That may sound like a familiar recipe to some fans of adventure games. If you’ve followed the genre from King’s Quest through Sam and Max Hit the Road and Grim Fandango then you’ve probably already heard of Broken Age, which follows in the tradition of those games. The project began in 2012 as a Kickstarter campaign called “Double Fine Adventure”, and managed to capitalize on the pent-up desires of a devoted cadre of adventure game fans, to the tune of $3.3 million. Even with this windfall, the development process was protracted, raising concerns of sprawl and mission drift. The release of the first half of the game in early 2014, in order to raise more money through early salesI specifically waited for the full game release to play the game, which I can’t help but feel was the better choice. At the end of the first half of the game, the complete story is only just beginning to come into view. I can easily imagine how the abrupt ending left some reviewers unsatisfied in 2014. didn’t exactly help. It seemed possible that the convoluted origin story or its status as a Kickstarter icon might overshadow the final game.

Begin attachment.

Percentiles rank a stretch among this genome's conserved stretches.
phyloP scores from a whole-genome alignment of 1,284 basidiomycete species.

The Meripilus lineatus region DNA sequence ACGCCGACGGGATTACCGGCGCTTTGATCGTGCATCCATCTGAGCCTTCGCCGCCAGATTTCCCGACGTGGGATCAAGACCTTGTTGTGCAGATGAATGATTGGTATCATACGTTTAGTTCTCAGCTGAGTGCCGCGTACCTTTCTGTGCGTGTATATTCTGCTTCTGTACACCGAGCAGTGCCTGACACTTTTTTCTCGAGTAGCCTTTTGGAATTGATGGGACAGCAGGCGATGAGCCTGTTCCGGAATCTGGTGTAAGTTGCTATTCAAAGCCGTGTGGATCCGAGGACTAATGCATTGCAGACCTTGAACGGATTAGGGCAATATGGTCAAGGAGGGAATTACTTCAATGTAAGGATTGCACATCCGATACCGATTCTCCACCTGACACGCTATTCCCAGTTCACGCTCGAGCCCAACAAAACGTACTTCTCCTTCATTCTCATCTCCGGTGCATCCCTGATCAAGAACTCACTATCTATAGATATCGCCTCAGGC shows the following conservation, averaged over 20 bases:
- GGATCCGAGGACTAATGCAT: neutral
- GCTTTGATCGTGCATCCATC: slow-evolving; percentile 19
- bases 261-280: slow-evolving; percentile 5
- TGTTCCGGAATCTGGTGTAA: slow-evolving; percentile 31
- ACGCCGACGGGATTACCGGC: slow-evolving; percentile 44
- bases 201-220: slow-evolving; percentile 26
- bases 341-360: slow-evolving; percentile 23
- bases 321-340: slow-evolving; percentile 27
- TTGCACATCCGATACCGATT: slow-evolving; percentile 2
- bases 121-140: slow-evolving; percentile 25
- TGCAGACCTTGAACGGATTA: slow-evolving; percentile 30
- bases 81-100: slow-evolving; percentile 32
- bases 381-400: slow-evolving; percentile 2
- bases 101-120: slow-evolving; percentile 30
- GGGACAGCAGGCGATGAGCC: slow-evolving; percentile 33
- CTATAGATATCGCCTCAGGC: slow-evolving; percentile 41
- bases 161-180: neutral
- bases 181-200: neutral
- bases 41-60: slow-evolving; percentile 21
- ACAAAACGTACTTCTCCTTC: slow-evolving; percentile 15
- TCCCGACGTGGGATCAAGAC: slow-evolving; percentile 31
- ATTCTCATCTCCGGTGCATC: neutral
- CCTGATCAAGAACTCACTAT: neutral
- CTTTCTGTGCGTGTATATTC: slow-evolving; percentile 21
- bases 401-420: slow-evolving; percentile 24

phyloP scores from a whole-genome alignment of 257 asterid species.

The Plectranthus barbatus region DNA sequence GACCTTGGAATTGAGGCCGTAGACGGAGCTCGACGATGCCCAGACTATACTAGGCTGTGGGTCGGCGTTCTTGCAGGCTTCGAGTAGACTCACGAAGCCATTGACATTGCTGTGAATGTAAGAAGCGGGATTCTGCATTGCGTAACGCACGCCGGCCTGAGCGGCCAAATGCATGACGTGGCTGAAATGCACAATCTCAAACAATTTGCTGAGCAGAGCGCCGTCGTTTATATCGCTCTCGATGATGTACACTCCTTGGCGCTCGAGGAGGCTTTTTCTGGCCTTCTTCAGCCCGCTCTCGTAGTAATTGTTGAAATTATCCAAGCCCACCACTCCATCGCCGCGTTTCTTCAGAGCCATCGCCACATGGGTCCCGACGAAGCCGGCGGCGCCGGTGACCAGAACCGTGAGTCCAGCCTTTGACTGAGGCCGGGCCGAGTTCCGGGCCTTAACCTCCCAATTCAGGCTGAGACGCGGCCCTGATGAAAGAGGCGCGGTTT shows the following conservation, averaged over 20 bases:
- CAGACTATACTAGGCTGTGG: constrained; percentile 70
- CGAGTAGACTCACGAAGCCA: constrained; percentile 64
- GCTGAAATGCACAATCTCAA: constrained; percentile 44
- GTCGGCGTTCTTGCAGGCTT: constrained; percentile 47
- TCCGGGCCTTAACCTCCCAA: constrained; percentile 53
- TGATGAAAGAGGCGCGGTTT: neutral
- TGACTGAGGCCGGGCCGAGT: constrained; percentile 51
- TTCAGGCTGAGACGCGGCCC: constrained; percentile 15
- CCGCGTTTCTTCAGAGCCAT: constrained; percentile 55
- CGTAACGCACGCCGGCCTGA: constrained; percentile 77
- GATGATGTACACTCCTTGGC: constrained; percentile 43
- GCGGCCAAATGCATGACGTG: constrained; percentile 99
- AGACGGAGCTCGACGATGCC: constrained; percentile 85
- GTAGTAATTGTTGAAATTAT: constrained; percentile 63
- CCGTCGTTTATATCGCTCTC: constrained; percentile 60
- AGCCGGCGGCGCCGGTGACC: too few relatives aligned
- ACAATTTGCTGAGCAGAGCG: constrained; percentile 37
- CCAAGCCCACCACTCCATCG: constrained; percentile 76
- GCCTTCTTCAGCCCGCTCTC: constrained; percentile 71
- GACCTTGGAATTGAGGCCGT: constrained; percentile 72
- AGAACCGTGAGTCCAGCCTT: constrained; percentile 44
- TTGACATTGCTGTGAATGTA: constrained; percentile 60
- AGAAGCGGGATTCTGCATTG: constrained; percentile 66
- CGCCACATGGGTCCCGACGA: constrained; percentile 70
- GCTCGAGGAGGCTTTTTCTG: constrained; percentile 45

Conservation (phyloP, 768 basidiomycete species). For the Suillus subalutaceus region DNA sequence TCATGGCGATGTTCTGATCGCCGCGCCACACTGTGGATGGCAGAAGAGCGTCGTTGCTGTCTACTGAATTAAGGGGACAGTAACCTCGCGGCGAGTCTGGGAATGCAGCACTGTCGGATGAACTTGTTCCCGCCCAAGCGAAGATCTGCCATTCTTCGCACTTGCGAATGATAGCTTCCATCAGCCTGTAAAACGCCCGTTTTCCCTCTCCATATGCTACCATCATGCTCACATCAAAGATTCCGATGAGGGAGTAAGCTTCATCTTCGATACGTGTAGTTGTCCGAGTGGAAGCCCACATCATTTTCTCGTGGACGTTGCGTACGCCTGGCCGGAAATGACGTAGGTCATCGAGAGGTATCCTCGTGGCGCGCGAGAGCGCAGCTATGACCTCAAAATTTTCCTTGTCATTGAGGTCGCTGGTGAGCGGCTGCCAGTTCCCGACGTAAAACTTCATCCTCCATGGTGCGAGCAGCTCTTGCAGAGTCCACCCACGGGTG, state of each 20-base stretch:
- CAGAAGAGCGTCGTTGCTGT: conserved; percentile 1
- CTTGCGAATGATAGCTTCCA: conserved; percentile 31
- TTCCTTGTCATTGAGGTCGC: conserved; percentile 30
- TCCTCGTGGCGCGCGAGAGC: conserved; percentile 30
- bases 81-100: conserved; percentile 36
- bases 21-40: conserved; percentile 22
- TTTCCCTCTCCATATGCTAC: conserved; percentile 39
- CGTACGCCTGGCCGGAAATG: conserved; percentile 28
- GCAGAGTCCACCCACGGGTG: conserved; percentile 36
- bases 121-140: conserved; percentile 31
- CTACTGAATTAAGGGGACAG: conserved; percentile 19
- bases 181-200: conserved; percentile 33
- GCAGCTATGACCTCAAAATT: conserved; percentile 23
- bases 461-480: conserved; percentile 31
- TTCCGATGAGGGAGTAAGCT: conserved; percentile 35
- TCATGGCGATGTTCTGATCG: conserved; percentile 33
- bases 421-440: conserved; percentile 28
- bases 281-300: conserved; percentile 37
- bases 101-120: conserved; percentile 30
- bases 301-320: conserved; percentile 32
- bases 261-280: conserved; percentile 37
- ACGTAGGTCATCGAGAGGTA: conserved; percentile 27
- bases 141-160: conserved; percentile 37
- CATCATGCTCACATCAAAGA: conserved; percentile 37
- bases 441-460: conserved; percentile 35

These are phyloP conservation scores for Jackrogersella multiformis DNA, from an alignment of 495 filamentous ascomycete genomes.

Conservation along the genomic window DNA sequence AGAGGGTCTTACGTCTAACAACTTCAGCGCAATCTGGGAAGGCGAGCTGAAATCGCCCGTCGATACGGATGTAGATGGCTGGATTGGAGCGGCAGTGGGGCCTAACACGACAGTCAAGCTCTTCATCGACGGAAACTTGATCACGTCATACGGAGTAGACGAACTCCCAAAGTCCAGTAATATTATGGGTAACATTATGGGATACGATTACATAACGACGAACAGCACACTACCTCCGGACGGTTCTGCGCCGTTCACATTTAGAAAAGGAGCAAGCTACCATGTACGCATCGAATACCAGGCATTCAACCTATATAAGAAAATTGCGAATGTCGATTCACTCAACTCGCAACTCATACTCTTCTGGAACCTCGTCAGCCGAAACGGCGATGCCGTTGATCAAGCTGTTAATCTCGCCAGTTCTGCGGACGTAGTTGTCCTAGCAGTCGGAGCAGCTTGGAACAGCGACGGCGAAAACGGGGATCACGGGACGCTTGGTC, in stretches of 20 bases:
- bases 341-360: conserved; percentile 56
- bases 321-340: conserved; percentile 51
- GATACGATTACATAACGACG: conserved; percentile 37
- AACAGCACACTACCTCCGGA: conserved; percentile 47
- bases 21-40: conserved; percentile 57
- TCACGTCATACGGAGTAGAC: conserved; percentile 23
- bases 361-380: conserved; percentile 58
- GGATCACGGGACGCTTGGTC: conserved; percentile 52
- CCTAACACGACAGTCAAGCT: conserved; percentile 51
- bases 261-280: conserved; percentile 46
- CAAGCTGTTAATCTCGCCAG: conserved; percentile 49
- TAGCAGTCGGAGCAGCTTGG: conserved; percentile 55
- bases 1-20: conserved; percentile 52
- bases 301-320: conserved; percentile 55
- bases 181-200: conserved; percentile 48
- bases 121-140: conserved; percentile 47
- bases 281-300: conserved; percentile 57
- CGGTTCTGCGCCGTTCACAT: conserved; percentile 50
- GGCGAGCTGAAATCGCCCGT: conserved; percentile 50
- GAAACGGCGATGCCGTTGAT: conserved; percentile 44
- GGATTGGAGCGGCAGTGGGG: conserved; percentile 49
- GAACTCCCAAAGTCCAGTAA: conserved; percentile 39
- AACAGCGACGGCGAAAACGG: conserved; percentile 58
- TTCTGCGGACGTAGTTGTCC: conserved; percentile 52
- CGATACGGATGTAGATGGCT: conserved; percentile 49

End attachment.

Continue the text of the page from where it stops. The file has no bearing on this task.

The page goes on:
However once I started playing, I realized that those fears were unfounded. The game opens with a refreshing lack of preamble. You choose to start with either Vella or Shay, leading them through their introductory puzzles by employing the time-honored combination of pointing and clicking. In true adventure game tradition, you try to grab anything that isn’t nailed down find a hammer to deal with anything that is. Sometimes you must combine inventory items in bizarre ways to advance. But, as in the best of the LucasArts adventure gamesDay of the Tentacle, 1993., puzzles are solved largely through talking with the inhabitants of the game’s world. Each minor characters will tell you about their problems, and give you hints as to what you need to do to help them. Their problems mostly range from wacky to ludicrous, but the story manages to keep them grounded in relatable emotionI really felt for several of these characters. Vella’s grandfather, for instance, who carries on the martial spirit their people left behind in favor of cupcake frosting. Or Twyla, a girl whose depression after not being eaten by Mog Chothra feels surprisingly universal. As for the mayor who needs glue to keep his sandcastles from falling apart, or the lumberjack who needs wood so he can make a “sample stool”… well, this is still an adventure game. You’re going to have a few wacky item exchange quests.. This is where the excellent voice cast shines. Navigating Broken Age‘s dialogue trees is, for the most part, delightful rather than tediousThere is one tree (an actual tree) who talks far too much. The insider joke is appreciated, but I could have done without most of what comes out of his mouth.. Masasa Moyo (Young Justice, Team America: World Police) and Elijah Wood (Some Movie About Hobbits) both do fantastic work making Vella and Shay charming and memorable. The rest of the voice cast is largely delightful, giving shading and pathos to cartoonish charactersJennifer Hale (Regular Show, Mass Effect, Scooby-Doo! Mystery Incorporated) gives superb depth to the voice of the maternal computer of Shay’s ship. Cameos by Jack Black and Wil Wheaton don’t prove too distracting..